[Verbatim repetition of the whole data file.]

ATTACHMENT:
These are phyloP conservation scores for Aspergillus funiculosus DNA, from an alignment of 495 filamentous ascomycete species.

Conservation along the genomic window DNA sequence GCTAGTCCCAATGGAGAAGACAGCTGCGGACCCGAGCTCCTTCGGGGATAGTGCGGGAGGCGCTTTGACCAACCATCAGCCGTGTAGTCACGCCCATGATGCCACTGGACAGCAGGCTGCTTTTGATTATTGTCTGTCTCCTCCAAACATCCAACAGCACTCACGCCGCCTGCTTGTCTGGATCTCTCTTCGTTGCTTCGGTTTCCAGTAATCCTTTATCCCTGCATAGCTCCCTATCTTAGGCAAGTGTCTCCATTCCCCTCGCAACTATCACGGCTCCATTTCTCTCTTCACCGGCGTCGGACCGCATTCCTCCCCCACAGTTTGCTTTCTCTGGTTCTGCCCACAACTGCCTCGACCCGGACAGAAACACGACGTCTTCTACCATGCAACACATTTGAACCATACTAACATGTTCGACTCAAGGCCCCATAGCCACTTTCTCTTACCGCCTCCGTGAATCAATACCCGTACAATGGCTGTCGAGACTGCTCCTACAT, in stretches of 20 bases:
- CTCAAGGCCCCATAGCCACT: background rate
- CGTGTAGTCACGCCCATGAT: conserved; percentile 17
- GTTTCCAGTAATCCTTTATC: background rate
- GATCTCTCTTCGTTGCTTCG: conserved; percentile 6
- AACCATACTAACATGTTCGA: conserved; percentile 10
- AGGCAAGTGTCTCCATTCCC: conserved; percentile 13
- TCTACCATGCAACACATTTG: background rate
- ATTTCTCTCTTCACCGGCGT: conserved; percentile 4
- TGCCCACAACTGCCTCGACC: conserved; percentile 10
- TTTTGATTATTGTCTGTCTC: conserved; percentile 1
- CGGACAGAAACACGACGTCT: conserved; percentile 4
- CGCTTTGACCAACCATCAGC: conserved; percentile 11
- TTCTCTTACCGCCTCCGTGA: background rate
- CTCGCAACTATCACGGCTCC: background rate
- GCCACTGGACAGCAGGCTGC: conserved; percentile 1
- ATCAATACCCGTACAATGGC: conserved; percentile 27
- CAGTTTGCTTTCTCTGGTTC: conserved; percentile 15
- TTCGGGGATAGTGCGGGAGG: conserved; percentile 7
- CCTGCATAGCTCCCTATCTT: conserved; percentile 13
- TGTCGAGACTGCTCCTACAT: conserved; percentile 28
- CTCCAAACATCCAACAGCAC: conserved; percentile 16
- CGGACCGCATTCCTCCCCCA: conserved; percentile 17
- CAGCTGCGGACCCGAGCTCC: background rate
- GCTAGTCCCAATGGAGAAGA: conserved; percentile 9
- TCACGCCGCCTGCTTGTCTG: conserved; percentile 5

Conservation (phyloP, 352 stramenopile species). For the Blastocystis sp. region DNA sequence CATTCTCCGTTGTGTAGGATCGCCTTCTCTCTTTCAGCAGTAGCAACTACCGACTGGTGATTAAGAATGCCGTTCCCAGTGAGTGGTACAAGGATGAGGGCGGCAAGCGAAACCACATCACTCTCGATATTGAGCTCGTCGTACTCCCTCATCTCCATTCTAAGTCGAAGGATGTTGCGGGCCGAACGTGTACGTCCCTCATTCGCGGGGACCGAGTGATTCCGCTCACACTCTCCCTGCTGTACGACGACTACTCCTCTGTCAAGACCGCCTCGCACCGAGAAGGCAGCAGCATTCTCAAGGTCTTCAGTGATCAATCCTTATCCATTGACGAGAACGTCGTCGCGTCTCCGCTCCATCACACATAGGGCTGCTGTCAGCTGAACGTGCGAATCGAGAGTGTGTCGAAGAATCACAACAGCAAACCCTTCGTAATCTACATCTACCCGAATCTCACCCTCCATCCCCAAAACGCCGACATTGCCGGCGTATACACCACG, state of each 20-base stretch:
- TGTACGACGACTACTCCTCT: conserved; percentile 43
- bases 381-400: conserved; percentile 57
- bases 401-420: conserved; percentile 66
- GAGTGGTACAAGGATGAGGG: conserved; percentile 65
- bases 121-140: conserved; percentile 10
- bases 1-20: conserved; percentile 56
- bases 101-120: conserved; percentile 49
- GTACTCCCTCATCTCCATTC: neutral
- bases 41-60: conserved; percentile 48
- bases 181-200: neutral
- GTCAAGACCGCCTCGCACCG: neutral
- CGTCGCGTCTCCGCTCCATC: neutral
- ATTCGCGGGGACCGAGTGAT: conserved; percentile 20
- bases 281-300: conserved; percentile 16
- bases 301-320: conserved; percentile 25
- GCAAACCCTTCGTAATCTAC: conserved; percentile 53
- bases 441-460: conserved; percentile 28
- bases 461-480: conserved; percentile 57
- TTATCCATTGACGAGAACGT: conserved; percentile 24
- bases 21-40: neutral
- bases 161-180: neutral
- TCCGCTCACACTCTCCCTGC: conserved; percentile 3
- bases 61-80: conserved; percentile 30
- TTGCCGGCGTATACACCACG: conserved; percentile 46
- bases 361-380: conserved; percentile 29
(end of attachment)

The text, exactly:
These are phyloP conservation scores for Aspergillus funiculosus DNA, from an alignment of 495 filamentous ascomycete species.

Conservation along the genomic window DNA sequence GCTAGTCCCAATGGAGAAGACAGCTGCGGACCCGAGCTCCTTCGGGGATAGTGCGGGAGGCGCTTTGACCAACCATCAGCCGTGTAGTCACGCCCATGATGCCACTGGACAGCAGGCTGCTTTTGATTATTGTCTGTCTCCTCCAAACATCCAACAGCACTCACGCCGCCTGCTTGTCTGGATCTCTCTTCGTTGCTTCGGTTTCCAGTAATCCTTTATCCCTGCATAGCTCCCTATCTTAGGCAAGTGTCTCCATTCCCCTCGCAACTATCACGGCTCCATTTCTCTCTTCACCGGCGTCGGACCGCATTCCTCCCCCACAGTTTGCTTTCTCTGGTTCTGCCCACAACTGCCTCGACCCGGACAGAAACACGACGTCTTCTACCATGCAACACATTTGAACCATACTAACATGTTCGACTCAAGGCCCCATAGCCACTTTCTCTTACCGCCTCCGTGAATCAATACCCGTACAATGGCTGTCGAGACTGCTCCTACAT, in stretches of 20 bases:
- CTCAAGGCCCCATAGCCACT: background rate
- CGTGTAGTCACGCCCATGAT: conserved; percentile 17
- GTTTCCAGTAATCCTTTATC: background rate
- GATCTCTCTTCGTTGCTTCG: conserved; percentile 6
- AACCATACTAACATGTTCGA: conserved; percentile 10
- AGGCAAGTGTCTCCATTCCC: conserved; percentile 13
- TCTACCATGCAACACATTTG: background rate
- ATTTCTCTCTTCACCGGCGT: conserved; percentile 4
- TGCCCACAACTGCCTCGACC: conserved; percentile 10
- TTTTGATTATTGTCTGTCTC: conserved; percentile 1
- CGGACAGAAACACGACGTCT: conserved; percentile 4
- CGCTTTGACCAACCATCAGC: conserved; percentile 11
- TTCTCTTACCGCCTCCGTGA: background rate
- CTCGCAACTATCACGGCTCC: background rate
- GCCACTGGACAGCAGGCTGC: conserved; percentile 1
- ATCAATACCCGTACAATGGC: conserved; percentile 27
- CAGTTTGCTTTCTCTGGTTC: conserved; percentile 15
- TTCGGGGATAGTGCGGGAGG: conserved; percentile 7
- CCTGCATAGCTCCCTATCTT: conserved; percentile 13
- TGTCGAGACTGCTCCTACAT: conserved; percentile 28
- CTCCAAACATCCAACAGCAC: conserved; percentile 16
- CGGACCGCATTCCTCCCCCA: conserved; percentile 17
- CAGCTGCGGACCCGAGCTCC: background rate
- GCTAGTCCCAATGGAGAAGA: conserved; percentile 9
- TCACGCCGCCTGCTTGTCTG: conserved; percentile 5

Conservation (phyloP, 352 stramenopile species). For the Blastocystis sp. region DNA sequence CATTCTCCGTTGTGTAGGATCGCCTTCTCTCTTTCAGCAGTAGCAACTACCGACTGGTGATTAAGAATGCCGTTCCCAGTGAGTGGTACAAGGATGAGGGCGGCAAGCGAAACCACATCACTCTCGATATTGAGCTCGTCGTACTCCCTCATCTCCATTCTAAGTCGAAGGATGTTGCGGGCCGAACGTGTACGTCCCTCATTCGCGGGGACCGAGTGATTCCGCTCACACTCTCCCTGCTGTACGACGACTACTCCTCTGTCAAGACCGCCTCGCACCGAGAAGGCAGCAGCATTCTCAAGGTCTTCAGTGATCAATCCTTATCCATTGACGAGAACGTCGTCGCGTCTCCGCTCCATCACACATAGGGCTGCTGTCAGCTGAACGTGCGAATCGAGAGTGTGTCGAAGAATCACAACAGCAAACCCTTCGTAATCTACATCTACCCGAATCTCACCCTCCATCCCCAAAACGCCGACATTGCCGGCGTATACACCACG, state of each 20-base stretch:
- TGTACGACGACTACTCCTCT: conserved; percentile 43
- bases 381-400: conserved; percentile 57
- bases 401-420: conserved; percentile 66
- GAGTGGTACAAGGATGAGGG: conserved; percentile 65
- bases 121-140: conserved; percentile 10
- bases 1-20: conserved; percentile 56
- bases 101-120: conserved; percentile 49
- GTACTCCCTCATCTCCATTC: neutral
- bases 41-60: conserved; percentile 48
- bases 181-200: neutral
- GTCAAGACCGCCTCGCACCG: neutral
- CGTCGCGTCTCCGCTCCATC: neutral
- ATTCGCGGGGACCGAGTGAT: conserved; percentile 20
- bases 281-300: conserved; percentile 16
- bases 301-320: conserved; percentile 25
- GCAAACCCTTCGTAATCTAC: conserved; percentile 53
- bases 441-460: conserved; percentile 28
- bases 461-480: conserved; percentile 57
- TTATCCATTGACGAGAACGT: conserved; percentile 24
- bases 21-40: neutral
- bases 161-180: neutral
- TCCGCTCACACTCTCCCTGC: conserved; percentile 3
- bases 61-80: conserved; percentile 30
- TTGCCGGCGTATACACCACG: conserved; percentile 46
- bases 361-380: conserved; percentile 29